Why do people exhibit genocide apathy?

Paul Slovic, a University of Oregon psychology professor, recently recommended that the international community enact a formal process that would require nations to publicly address why they’re choosing not to act. His proposal is based on his NSF-funded study on psychic numbing, which showed that people may respond well to one person in need but become numb to larger numbers.

The problem, according to Slovic, is that moral intuition, guided by feelings and emotions, is not sufficient to motivate action when genocide is happening. Both moral intuition and moral reasoning, that is, logical argument and calculation, are needed to stimulate action.

“Our basic way of responding through moral intuition is a problem because it breaks down in the face of large scale atrocities,” says Slovic. “Our compassion, our empathy, our feeling about what we should do gives us a rush of immediate concern, but it doesn’t sustain us when large numbers of people are involved.”

The solution is to engage moral reasoning, a slower and more logical way of thinking about problems that challenge principles of right conduct, along with moral intuition.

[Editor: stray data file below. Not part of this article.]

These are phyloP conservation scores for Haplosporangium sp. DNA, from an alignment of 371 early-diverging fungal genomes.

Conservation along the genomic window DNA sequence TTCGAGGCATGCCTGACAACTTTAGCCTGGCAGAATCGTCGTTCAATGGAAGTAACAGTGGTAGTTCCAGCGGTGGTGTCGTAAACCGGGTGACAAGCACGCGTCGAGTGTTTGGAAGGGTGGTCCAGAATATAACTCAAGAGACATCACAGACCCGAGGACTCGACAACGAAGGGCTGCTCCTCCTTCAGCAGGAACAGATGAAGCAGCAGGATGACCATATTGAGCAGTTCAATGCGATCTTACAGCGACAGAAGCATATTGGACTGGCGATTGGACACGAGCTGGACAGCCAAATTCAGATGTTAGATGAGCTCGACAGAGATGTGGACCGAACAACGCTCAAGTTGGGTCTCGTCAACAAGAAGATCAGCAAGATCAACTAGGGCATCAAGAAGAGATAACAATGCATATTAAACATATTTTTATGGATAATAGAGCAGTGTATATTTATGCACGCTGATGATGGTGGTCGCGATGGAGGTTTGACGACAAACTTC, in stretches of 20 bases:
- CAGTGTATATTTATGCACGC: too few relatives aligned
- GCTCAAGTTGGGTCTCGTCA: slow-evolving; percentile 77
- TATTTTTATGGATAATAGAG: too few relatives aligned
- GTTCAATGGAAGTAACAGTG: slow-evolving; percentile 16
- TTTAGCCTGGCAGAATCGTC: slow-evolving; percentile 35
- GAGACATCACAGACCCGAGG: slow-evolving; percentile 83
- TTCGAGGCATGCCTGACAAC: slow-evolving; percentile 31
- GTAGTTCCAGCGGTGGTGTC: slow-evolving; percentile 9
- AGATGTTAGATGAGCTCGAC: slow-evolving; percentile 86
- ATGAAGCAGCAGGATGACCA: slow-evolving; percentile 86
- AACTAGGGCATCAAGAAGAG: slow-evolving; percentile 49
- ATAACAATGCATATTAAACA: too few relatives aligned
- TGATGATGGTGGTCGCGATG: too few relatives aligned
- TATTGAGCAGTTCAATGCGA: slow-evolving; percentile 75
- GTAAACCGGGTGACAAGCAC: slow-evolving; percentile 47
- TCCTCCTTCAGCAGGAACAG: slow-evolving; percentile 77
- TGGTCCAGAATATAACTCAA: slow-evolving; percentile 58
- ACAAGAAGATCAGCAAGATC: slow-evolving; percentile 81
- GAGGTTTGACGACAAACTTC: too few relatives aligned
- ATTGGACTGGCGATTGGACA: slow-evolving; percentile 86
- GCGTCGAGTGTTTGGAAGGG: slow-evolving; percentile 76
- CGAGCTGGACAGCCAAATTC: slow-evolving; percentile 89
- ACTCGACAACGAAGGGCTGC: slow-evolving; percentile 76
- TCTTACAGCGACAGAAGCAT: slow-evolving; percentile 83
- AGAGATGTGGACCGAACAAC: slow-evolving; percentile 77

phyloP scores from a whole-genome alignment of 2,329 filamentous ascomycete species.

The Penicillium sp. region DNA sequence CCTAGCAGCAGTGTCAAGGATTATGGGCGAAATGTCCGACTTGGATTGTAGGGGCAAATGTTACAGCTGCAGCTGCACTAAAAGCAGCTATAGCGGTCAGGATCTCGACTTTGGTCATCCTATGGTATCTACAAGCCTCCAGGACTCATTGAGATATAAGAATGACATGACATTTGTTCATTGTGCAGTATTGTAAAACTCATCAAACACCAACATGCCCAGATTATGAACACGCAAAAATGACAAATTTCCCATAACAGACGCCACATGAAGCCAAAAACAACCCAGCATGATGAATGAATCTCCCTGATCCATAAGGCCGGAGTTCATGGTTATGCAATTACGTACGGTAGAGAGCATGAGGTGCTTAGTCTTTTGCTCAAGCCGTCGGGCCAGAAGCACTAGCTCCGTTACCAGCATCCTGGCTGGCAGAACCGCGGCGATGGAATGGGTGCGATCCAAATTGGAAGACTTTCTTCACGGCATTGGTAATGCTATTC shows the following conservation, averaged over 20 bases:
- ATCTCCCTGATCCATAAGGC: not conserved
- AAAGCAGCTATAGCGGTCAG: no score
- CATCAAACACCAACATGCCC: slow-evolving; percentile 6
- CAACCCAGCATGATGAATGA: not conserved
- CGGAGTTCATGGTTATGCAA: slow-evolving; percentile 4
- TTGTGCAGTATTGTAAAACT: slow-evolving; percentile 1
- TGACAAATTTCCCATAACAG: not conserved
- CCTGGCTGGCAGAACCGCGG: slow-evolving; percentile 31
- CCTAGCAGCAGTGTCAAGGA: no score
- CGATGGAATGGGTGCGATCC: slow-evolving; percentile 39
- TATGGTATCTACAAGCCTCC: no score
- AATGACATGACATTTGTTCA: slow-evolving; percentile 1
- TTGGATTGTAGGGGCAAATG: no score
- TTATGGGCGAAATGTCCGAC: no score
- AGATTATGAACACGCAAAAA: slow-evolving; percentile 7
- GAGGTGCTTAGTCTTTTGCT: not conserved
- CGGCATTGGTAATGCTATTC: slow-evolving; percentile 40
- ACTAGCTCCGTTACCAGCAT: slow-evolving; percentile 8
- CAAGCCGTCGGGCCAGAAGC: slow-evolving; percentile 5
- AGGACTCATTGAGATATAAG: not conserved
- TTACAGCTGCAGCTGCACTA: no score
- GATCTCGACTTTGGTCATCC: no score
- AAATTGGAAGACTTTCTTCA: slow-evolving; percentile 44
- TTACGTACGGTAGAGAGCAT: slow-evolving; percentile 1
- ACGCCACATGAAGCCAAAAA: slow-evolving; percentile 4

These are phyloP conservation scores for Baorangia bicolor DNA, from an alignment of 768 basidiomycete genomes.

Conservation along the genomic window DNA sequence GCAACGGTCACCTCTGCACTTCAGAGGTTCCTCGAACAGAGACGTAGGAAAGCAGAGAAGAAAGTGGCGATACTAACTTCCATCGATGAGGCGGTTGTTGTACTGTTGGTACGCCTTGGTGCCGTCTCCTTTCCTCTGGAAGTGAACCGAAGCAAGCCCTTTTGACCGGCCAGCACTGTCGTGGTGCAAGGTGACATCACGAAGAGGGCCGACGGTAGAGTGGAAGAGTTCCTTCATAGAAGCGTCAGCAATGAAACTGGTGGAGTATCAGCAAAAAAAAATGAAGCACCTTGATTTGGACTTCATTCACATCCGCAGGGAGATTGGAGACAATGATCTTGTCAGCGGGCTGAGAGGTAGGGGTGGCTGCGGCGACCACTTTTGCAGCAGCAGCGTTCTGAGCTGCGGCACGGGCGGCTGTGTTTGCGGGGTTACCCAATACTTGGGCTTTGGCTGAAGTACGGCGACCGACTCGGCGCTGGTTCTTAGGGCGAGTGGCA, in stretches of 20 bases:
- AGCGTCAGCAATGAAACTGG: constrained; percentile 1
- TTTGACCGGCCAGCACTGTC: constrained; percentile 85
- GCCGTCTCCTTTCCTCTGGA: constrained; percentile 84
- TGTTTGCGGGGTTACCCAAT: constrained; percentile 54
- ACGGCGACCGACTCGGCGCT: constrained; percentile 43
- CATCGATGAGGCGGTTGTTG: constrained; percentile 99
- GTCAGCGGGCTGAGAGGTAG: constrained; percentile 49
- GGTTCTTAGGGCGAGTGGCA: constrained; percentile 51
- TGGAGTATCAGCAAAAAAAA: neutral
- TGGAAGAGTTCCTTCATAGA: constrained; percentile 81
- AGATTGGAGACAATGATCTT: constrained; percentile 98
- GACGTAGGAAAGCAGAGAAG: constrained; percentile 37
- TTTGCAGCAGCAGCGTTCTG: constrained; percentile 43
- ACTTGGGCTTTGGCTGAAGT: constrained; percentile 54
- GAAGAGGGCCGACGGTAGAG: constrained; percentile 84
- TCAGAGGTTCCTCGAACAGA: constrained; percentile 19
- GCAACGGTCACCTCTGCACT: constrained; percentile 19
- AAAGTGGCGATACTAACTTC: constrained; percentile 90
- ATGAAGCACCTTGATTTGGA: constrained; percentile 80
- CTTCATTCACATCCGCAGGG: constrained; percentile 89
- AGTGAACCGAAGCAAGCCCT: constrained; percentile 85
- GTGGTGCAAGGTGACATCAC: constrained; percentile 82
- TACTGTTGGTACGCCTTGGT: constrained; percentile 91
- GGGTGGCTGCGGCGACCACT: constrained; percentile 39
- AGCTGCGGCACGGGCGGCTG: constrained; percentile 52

For example, he argues that the U.S. government doesn’t leave it to the moral intuition of citizens to determine how much money they should pay in taxes for Social Security. Instead, moral reasoning leads to laws that require individuals to pay specific amounts for this program.

“Moral reasoning says all human lives are equally valuable,” says Slovic. “Given that, if a large number of lives are at risk, they should be proportionally more valuable than a single life. But if left to moral intuition, we would feel a certain amount of concern for the large number of lives at risk, but that feeling would not necessarily be enough to lead us to action.”

This is one of the most perplexing, and difficult to explain, components of genocide studies. Even though students have difficulty understanding how so many people would do nothing, the evidence consistently shows that the vast majority of people disengage themselves from any involvement in these acts; this is true for people on the ground, facing the genocide firsthand, as well as the international community.

In America, it’s often hard to rationalize how these acts are so passively viewed. Particularly when you consider that:

  1. they do receive a modicum of media coverage,
  2. are often addressed by public officials,
  3. questions frequently surface during press gaggles, and
  4. they’re continually highlighted by a host of non-profit groups

Slovic’s research would seem to help answer the question of how we, as a nation, develop apathy towards ongoing genocides, when we are in fact aware of them. Whether this sort of approach would help governments form a more cohesive (and decisive) policy in dealing with these crimes is difficult to say, but based on the premise, it would certainly be an interesting first step.

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